The Basque market town of Gernika (Guernica) was immortalised in art form by Pablo Picasso after its destruction by aerial bombardment during the Spanish Civil War. It is now a thriving and peaceful town with a struggling third tier football club. We paid homage to both Gernika’s history and football team when we visited.
The historic town of Gernika (Guernica), rather like Coventry, Dresden, Hiroshima and Nagasaki after it, is one of those cities synonymous with being destroyed by bombing. In fact, Gernika was arguably the first systematic bombing raid on an unarmed civilian population.
Gernika was a symbolic seat of the Basque tradition long before the morning of 26 April 1937. On this day – a market day when the population was swelled to around 10,000 people – Hitler and Mussolini’s air forces at the behest of General Franco descended on the town. When they left, it was a smouldering wreck.
While the town was 30kms away from a major front line in the Spanish Civil War, it was a clear attempt to strike at the heart of Basque culture and moral.
Here’s the first report out of Gernika following the bombing:
The world was outraged, and Pablo Picasso with them. He painted the infamous mural with now lies behind reinforced glass at Madrid’s Reina Sofia gallery.
Fast-forward to 2016 and I took a 50-minute train ride from Bilbao’s Atxuri station, which weaves through wonderfully serene, pine-laden mountains, and I found a very pleasant and peaceful town.
The famous oak of Gernika, where Basque leaders have traditionally met over the centuries, is still there, meaning Gernika maintains its significance in the administrative life of the Basque Country. It’s a relatively young oak, but the previous occupant survived the bombing. There’s a museum to what happened in April 1937 and a park commemorating peace, which includes a Henry Moore statue.
Visiting Gernika Club
Gernika Club plays in the third tier of Spanish football, La Segunda Division B, Group 2. Since its foundation in 1922 the club has never been higher than this level.
The club plays at the 2,290-capacity Estadio Urbieta, a sports complex that also features a rugby club and several five-a-side pitches. It’s only a 15-minute walk along the river from the centre of town.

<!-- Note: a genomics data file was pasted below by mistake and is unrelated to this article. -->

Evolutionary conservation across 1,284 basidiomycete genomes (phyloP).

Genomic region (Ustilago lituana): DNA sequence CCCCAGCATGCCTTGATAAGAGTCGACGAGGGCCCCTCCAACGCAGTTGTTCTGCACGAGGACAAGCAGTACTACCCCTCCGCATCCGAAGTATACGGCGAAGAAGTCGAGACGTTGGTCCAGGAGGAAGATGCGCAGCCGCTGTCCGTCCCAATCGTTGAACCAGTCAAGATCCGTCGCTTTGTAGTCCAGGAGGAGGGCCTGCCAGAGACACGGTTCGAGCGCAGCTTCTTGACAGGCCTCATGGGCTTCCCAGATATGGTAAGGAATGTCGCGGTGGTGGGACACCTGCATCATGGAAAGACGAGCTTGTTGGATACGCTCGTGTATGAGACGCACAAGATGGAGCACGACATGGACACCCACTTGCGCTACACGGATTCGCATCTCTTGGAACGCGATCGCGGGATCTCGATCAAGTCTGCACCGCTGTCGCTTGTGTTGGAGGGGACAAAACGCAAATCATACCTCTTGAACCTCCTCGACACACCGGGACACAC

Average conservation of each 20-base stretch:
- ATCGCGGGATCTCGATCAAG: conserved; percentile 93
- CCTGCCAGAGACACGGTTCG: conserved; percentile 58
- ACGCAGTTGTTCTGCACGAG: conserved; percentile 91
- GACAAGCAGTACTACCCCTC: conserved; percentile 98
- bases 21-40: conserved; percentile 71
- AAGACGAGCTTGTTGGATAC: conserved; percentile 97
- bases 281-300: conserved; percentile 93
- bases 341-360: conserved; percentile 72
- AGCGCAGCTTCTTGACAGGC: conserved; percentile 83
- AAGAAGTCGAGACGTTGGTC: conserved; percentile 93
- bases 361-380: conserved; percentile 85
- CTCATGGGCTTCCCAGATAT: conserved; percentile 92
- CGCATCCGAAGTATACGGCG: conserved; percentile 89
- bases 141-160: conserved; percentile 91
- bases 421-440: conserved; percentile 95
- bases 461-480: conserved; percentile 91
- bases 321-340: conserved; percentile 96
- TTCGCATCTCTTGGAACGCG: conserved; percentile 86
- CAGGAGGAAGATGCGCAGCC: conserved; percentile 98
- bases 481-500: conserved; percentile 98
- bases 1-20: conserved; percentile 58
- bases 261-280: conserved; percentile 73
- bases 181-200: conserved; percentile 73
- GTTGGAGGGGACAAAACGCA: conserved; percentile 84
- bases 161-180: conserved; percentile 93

The ticket booth didn’t open until 50 minutes before kick-off and I paid €15 for a colourful bucket seat and a view partially blocked by cameras.
The opposition was the far more illustrious Albacete from Spain’s east. They had a hardcore six fans who mingled well enough with the home crowd. Albacete had a very attractive Roma-like away kit made by Hummel, while Gernika Club were Valencia-esque with their white shirts and black shorts. The oak of Gernika features on the club crest, of course, and both teams lined up one to eleven, which was old skool in a good way.
The artificial pitch made for interesting viewing, and a surprising amount was played in the air. The old boys next to me chuntered away only to break into voice when unhappy, shouting ‘¡Hostia!’ and ‘¡Joder!’ as the home team laboured.
Gernika Club took the lead on 30 minutes through a deflected shot. The keeper could have done better, I think. The lead only lasted ten minutes, but close to the end a golazo (amazing goal) from Gernika Club’s substitute – his first touch – settled affairs minutes from the end.
It was a pleasant experience – there were no songs, no chants, no ultras or drums, just a sedate and communal, family friendly diversion.
How to get to Gernika Club
Gernika is 50 minutes by train from Bilbao Atxuri station. Fares cost €3.15 each way. The Urbieta stadium is 15 minutes walk north.